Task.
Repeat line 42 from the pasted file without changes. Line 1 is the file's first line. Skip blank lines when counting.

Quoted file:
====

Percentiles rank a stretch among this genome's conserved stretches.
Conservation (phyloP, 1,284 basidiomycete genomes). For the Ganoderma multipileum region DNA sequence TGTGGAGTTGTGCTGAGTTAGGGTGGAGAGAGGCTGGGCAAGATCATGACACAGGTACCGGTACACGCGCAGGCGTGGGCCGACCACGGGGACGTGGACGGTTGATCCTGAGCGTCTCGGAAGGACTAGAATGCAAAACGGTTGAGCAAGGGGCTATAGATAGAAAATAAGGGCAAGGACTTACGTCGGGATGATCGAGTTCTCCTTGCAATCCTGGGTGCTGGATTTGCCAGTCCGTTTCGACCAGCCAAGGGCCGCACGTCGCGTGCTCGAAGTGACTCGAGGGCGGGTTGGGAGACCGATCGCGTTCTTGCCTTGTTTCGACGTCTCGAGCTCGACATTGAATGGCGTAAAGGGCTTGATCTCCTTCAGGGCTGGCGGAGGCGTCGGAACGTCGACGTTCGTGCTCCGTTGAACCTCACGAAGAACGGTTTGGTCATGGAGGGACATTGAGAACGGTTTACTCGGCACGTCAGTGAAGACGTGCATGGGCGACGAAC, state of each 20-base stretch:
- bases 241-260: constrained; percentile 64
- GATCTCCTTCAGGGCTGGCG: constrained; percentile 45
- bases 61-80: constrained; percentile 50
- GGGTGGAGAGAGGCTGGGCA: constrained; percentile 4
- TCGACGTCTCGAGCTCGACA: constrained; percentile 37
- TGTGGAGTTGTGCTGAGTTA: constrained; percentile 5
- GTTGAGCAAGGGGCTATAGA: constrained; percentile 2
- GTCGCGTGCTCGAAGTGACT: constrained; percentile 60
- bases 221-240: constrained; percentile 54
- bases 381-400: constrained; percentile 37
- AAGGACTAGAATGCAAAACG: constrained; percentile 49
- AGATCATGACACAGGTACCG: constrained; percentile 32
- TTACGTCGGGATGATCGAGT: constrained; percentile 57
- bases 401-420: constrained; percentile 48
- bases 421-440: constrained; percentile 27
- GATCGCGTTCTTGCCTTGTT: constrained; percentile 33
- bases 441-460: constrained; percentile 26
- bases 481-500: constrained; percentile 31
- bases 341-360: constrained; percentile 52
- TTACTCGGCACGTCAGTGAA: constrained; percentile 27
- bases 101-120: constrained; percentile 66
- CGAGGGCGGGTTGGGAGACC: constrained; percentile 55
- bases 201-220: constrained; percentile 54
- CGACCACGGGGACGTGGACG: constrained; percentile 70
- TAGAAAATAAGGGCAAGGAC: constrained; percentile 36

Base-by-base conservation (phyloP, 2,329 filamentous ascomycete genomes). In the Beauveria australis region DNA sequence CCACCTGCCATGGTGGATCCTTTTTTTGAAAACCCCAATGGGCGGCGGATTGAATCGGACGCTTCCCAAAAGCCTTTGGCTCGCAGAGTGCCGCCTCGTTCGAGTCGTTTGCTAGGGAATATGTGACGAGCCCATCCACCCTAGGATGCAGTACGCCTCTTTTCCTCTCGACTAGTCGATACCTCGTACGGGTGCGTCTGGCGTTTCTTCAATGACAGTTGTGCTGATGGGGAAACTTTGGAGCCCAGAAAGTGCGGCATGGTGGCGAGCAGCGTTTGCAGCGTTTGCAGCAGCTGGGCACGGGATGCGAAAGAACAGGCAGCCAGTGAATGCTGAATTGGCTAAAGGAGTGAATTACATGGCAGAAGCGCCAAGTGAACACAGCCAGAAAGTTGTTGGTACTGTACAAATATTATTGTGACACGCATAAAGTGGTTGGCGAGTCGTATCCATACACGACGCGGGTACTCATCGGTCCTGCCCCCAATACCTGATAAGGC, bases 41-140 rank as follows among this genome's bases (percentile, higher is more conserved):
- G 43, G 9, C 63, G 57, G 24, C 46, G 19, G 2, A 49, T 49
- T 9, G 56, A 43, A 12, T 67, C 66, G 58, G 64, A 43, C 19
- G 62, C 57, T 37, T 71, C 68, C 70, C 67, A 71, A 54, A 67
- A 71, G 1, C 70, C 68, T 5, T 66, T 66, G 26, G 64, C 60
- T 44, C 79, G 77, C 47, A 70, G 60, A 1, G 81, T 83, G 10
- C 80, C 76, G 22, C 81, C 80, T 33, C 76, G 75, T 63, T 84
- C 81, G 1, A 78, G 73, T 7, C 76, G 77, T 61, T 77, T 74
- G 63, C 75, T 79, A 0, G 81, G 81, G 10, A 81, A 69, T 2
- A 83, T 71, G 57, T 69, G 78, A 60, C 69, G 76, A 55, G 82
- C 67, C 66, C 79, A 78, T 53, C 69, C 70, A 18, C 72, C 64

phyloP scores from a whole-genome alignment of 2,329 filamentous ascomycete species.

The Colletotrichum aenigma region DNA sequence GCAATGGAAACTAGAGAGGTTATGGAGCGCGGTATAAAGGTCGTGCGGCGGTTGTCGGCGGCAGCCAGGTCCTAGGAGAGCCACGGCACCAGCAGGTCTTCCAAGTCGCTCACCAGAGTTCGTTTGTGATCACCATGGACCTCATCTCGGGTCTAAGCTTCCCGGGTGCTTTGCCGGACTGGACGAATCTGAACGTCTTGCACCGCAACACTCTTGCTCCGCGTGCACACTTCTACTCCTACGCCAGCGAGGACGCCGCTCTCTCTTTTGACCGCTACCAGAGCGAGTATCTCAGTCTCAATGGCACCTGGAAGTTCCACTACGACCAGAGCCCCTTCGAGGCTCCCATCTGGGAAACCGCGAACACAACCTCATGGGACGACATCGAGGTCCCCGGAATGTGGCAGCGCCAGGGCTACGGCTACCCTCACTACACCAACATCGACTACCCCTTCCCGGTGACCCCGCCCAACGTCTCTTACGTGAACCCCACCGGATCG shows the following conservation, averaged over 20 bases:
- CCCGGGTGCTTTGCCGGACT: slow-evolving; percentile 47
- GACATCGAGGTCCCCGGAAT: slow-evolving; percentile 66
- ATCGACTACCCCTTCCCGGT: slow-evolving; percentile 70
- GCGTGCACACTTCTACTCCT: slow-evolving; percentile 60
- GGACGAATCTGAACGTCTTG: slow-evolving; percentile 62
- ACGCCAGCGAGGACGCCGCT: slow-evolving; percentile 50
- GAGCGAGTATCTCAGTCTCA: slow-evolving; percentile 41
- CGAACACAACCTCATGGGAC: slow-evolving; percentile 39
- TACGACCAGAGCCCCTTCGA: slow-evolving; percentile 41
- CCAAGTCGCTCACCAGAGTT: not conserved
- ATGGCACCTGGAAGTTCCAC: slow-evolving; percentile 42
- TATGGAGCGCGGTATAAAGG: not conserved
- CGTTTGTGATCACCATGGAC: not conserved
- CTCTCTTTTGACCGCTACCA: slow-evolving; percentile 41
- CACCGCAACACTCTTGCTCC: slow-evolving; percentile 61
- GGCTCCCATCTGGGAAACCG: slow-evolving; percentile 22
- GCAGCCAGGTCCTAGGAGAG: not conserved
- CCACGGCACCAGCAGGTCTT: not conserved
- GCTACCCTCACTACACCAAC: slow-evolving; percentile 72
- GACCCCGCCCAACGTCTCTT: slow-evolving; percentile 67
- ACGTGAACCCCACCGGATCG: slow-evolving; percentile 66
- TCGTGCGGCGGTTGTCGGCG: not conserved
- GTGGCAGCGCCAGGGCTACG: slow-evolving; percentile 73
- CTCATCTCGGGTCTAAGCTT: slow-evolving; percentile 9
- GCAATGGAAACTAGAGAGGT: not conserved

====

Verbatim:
- GACATCGAGGTCCCCGGAAT: slow-evolving; percentile 66